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stitchingirl
03-07-2010, 09:00 PM
Is it possible for Italian restaurants in the NYC area to remain open for 50 years or so?

I'm writing about a restaurant that will close its doors after so many years, but didn't know if it was believable for the restaurant to be open for like 50 years or so.

Thanks..

-Michelle :)

alleycat
03-07-2010, 09:02 PM
Fifty years and more. Go with it.

Wayne K
03-07-2010, 09:03 PM
There are Italian restaurants older than that, sure.

stitchingirl
03-07-2010, 09:57 PM
Thanks!

I never really paid attention before as to how long restaurants are in business for. I know the more successful they are, the longer they stay in business. But 50 years just sounded...right, I guess.

Bing Z
03-08-2010, 01:31 AM
Make it so that the building is owned by the restaurant owner, therefore skyrocketing rental is not a problem, but just an opportunity cost?

jclarkdawe
03-08-2010, 01:33 AM
Tavern on the Green just closed after 75 years, although with multiple owners. In New York City, a lot is going to depend on what neighborhood you're talking about. Some have been relatively stable, others are not.

Best of luck,

Jim Clark-Dawe

stitchingirl
03-08-2010, 02:09 AM
I don't think I'm going to mention the area itself, but just mention that it's in NYC.

I heard that Tavern on the Green closed. In restaurants like that, would it be one owner, handed down generation to generation? Or new management/owners who just decide to keep the name?

dolores haze
03-08-2010, 02:17 AM
My friend owns an Italian restaurant in NYC that was opened by his grandfather, handed down to his father, and is now his.

mtrenteseau
03-08-2010, 02:37 AM
I don't think I'm going to mention the area itself, but just mention that it's in NYC.

I heard that Tavern on the Green closed. In restaurants like that, would it be one owner, handed down generation to generation? Or new management/owners who just decide to keep the name?

In the case of Tavern on the Green, the building was owned by the city and it was leased to various service providers. Warner LeRoy, the owner of the equally over-decorated Maxwell's Plum and son of the producer of The Wizard of Oz, took the lease in the early 70s. His widow and daughter were forced to compete for a lease renewal and lost.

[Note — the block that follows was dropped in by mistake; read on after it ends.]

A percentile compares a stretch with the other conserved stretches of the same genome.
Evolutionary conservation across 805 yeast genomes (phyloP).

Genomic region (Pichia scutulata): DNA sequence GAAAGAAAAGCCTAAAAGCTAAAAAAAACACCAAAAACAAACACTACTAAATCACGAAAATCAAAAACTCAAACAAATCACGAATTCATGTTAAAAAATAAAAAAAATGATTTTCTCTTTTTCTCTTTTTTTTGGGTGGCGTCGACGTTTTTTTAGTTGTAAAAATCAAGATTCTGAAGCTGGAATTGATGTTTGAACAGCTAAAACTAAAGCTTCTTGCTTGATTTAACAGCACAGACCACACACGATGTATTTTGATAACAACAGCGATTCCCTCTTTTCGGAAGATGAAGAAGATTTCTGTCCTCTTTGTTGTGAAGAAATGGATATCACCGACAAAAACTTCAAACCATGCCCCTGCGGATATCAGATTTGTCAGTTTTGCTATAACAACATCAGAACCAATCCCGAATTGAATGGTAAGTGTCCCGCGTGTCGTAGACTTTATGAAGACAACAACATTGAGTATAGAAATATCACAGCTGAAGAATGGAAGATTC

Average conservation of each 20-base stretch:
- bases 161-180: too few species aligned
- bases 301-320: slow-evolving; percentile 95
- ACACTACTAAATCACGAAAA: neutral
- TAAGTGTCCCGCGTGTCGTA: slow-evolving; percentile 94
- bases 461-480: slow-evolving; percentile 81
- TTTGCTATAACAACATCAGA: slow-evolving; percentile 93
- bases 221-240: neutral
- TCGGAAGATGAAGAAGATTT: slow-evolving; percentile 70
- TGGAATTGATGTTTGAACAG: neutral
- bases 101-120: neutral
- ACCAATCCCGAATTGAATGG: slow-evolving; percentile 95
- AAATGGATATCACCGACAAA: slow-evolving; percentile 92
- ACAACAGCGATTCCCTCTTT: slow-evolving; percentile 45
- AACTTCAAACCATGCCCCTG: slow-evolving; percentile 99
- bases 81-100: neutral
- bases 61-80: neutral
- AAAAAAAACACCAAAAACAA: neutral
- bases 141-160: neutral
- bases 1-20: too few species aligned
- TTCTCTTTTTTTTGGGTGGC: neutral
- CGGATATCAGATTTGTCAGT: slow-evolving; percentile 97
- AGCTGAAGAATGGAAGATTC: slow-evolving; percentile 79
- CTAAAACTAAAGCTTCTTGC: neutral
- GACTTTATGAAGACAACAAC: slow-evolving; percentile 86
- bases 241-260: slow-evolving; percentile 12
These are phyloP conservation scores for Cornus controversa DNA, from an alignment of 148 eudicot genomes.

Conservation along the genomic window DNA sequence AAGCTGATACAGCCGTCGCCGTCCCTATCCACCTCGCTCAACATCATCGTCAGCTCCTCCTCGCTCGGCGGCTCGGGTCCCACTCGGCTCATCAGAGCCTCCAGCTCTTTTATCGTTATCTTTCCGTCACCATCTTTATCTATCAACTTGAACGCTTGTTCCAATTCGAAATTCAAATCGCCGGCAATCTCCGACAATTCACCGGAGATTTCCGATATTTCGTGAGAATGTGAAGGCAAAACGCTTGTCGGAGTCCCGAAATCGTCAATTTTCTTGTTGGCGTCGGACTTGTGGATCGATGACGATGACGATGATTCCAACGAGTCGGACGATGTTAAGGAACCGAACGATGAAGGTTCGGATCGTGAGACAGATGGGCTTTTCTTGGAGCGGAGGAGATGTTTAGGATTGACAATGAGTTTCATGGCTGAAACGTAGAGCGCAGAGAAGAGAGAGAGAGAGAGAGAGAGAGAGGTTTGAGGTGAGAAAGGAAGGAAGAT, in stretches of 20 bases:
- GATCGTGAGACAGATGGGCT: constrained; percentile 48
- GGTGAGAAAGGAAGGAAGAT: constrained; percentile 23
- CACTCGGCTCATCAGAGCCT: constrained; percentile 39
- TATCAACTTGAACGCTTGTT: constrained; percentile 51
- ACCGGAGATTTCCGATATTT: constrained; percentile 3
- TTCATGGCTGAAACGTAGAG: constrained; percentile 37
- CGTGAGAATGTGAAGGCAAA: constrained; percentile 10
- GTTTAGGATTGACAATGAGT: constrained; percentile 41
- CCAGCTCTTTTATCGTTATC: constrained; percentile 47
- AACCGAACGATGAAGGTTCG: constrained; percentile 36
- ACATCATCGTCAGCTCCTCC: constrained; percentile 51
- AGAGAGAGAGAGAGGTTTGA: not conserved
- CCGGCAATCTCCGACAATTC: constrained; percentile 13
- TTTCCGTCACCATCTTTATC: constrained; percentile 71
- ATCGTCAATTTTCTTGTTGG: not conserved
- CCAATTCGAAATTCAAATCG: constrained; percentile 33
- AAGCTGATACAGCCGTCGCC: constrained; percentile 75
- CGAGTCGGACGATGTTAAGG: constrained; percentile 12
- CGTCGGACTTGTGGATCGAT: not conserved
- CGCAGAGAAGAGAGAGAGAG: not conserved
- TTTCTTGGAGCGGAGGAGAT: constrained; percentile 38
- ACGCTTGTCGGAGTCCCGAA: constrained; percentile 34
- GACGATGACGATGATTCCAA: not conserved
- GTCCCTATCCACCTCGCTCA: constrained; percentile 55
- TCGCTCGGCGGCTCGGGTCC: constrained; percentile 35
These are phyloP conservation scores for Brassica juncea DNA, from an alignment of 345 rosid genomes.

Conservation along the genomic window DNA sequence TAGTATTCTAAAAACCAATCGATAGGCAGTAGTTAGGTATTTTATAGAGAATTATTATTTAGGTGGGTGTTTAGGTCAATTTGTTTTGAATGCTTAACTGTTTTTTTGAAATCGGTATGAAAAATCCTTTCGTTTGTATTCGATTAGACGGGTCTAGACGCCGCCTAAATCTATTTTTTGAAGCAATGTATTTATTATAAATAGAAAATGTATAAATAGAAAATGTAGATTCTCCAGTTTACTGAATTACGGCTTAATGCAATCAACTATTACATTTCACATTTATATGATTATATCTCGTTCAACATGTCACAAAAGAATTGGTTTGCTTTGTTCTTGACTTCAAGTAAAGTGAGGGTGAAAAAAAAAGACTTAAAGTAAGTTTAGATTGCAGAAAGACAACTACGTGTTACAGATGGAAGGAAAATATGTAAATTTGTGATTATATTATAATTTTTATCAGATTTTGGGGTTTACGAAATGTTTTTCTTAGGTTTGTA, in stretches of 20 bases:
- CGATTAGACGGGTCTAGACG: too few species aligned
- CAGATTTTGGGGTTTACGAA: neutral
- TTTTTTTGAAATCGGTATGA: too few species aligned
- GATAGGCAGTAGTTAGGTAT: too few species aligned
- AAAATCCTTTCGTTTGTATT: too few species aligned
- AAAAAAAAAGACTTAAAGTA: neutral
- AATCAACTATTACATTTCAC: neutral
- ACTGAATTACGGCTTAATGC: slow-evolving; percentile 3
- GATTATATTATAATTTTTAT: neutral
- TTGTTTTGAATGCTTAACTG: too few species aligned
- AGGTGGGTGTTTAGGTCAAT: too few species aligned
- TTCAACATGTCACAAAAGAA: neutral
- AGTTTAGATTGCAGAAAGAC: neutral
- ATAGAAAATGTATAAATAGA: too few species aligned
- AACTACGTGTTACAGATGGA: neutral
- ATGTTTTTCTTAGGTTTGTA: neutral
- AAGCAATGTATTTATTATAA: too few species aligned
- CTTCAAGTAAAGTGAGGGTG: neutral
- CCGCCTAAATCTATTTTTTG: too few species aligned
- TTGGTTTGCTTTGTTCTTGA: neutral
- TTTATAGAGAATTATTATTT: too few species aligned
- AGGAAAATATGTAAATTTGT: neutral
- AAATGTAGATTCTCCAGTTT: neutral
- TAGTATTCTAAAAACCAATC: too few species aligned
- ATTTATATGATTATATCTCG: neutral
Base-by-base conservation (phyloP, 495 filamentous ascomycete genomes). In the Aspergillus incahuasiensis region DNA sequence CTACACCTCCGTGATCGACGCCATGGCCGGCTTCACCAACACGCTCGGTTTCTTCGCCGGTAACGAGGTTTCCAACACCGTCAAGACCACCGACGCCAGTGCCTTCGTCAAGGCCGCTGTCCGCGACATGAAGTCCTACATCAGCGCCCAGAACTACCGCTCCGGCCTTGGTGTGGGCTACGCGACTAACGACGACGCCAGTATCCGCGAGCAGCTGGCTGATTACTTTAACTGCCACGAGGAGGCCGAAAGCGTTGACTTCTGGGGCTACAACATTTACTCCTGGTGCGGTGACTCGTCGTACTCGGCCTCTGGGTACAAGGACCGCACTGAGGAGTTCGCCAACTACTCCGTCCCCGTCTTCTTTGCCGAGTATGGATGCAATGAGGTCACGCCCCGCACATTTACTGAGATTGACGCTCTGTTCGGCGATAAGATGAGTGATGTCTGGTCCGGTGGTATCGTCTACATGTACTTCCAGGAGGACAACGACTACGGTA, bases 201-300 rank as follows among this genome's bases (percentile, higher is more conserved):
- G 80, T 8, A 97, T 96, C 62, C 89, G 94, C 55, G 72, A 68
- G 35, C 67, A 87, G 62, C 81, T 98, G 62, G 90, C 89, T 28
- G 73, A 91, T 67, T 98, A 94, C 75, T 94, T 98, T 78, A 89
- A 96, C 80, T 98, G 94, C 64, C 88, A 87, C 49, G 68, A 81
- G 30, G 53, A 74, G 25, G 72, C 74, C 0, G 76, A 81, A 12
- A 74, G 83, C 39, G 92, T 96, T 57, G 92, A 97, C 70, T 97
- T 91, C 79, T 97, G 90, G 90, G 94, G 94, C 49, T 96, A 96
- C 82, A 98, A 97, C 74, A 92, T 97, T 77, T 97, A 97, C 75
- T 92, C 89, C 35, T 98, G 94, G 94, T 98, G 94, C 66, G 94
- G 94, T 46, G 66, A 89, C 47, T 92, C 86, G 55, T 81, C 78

The name "Tavern on the Green" was trademarked by the LeRoys in the 80s, even though it was associated with the building before he took over. The courts are currently deciding whether the name, valued at $19 million, belongs to the LeRoys or to the City.

The Palm, at 837 Second Avenue, has been around for eighty years. It's known today as a steakhouse that serves huge lobsters, but the menu shows signs of its original intention as an Italian restaurant. The owners were from Parma, but the person who typed the city business license thought they said "Palm." (Try saying "Palm" with a Chico Marx accent and see what you think.) And to Bingain's point, yes, they own the building.

Here in Atlanta, hardly an old city by any means, has four restaurants I can think of that are eighty years old.

StephanieFox
03-08-2010, 03:23 AM
There was a Kosher dairy Jewish restaurant in NYC that my dad (born 1917) used to go as a little boy that stayed open until just a couple of years ago. It was called Ratner's and I'd make a point to go there whenever I was in NYC.
http://www.downtownexpress.com/de_84/ratnersreopensfor.html

Here's an article from 2005 that speaks to just what you want;
http://www.thevillager.com/villager_90/inlittleitaly.html

And this from last year, about an Italian restaurant in Little Italy, established in 1902.
http://travel.yahoo.com/p-travelguide-11061983R-angelos_of_mulberry_st-i

stitchingirl
03-08-2010, 04:33 PM
Thanks, Stephanie. Those were awesome links. :)

And thanks to the rest of you who replied. Much appreciation.

RJK
03-09-2010, 06:01 PM
Although not in NYC, my first job was a bus boy in a family owned Italian restaurant. The place was there 60 years ago and is still going strong with the same family, today. The original owners have gone on to the happy hunting grounds, but their son and daughter now operate the restaurant.

mtrenteseau
03-12-2010, 07:54 AM
Or new management/owners who just decide to keep the name?

A follow-up to my earlier post - a court just ruled that the City of New York owns the "Tavern on the Green" name. So the new management company can use the name.

The creditors of the LeRoy family are upset, because they were hoping to get paid from revenue earned by licensing the name.